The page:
An Unusual Way to Declutter: Swedish Death Cleaning

Move over Marie Kondo. You don’t have the exclusive on the art of decluttering. Margareta Magnusson, a Swedish author, designer, and artist, wrote a book called The Gentle Art of Swedish Death Cleaning: How to Free Yourself and Your Family From a Lifetime of Clutter.

What exactly is Swedish Death Cleaning? Simon and Schuster describe the book as “a charming, practical, and unsentimental approach to putting a home in order while reflecting on the tiny joys that make up a long life.”  Death cleaning is not about dusting or scrubbing; it’s about preparing and organizing. It’s meant to help the next generation manage their grieving process.

It’s focused on the reality that when the elderly pass away, they frequently leave behind a mess for their loved ones to sort through. Tidying the home is a kindness to those left behind so that they don’t have the burden of disorder on top of their grief.  

This type of cleaning and decluttering should develop gradually. Magnusson’s book suggests that around age 65 is a good time to begin because one still hasn’t lost the mental capacity to determine how they want their possessions distributed. This type of cleaning eliminates the burden of having to contend with a mess when you’re trying to grieve.

There will be items that the elderly want to share with specific people, and you don’t want that knowledge to disappear with the mental confusion that can sometimes accompany aging. Another consideration is the arguments that may arise when valuable items are left with no instruction.

For example, if there is an expensive piece of jewelry that is intended for a specific family member and there are no instructions at the time of death, arguments will arise. Whereas, if this jewelry is gifted while the owner is still living, he or she can share the enjoyment and the memories that are linked to this piece.

Now that you have a better understanding of Swedish Death Cleaning, following are some tips to help you guide your elderly family members down this path.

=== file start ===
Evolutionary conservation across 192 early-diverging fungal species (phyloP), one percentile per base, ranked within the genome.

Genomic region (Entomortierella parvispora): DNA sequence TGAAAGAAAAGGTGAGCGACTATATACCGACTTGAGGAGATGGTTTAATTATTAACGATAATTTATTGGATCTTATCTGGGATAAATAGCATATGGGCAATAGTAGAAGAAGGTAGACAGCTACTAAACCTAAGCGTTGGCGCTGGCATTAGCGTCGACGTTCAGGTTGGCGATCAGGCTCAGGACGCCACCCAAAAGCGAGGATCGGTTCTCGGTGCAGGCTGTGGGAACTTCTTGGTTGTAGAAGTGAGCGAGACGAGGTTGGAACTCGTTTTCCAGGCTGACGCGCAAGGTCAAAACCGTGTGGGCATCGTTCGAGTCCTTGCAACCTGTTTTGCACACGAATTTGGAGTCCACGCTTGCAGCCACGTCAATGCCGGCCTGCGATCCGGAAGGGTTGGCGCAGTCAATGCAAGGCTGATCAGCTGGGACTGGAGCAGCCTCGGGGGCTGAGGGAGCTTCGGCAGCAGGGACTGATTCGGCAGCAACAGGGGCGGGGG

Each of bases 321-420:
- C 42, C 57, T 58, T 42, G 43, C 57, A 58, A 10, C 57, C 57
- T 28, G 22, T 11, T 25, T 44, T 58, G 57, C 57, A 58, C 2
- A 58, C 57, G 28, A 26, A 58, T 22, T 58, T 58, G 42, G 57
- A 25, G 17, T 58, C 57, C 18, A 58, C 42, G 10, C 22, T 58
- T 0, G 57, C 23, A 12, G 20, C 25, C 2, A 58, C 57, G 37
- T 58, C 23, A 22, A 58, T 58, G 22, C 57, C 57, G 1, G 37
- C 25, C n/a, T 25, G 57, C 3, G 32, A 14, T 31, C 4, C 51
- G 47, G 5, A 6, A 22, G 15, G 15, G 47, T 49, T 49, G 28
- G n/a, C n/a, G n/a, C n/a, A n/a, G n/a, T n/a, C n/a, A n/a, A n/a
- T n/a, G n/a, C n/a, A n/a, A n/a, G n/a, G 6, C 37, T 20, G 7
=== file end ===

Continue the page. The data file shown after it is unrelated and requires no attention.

The Self Storage Solution

Your first task is to find a secure, convenient self storage facility. If your parents are having difficulty with letting go of their belongings, a self storage unit can be your solution. The overflow can be stored, and everyone can take the time that they need when deciding what to keep, discard or donate. Additionally, this will give you time to consult other family members as to what they might want. Here at Universal Storage Group, our staff will help you find the perfect type and size storage unit for your needs.

Begin by Being “Indirect”

Don’t make the mistake of thinking that elderly family members will immediately think Swedish Death Cleaning is ideal. You may have to be “indirect” by approaching the subject from a safety perspective. Begin by discussing why throw rugs and small lightweight tables and ottomans can potentially cause dangerous falls. Suggest that piles of magazines, books, and newspapers are not only unsightly but can be a fire hazard. You can casually mention that you’re going to pack these items and place them in storage.

Request a Few Items that You Would Like Have Now

Elderly people love to give away their belongings, and they are flattered if a family member is interested enough in an object to want to own it. This may encourage them to give away even more items. If you request some things that you’re not yet ready to use, your storage unit will come in handy until you need them.

Enjoy Special Moments

If you have the time and want to make this a bit more personal, ask your parents or elderly family members to share their favorite memories of treasured objects. You may hear a story that you’ve never heard before and can share with your children. You can record these memories, or take photos of the objects and create a memory journal.  


Approaching the subject of Swedish death cleaning can be difficult, but also rewarding. Make it a positive experience that allows for reflection and sharing of memories and forgotten events. It can lead you down roads that you never knew existed and, maybe, to a new perception and appreciation of the people you’ve known and loved all your life.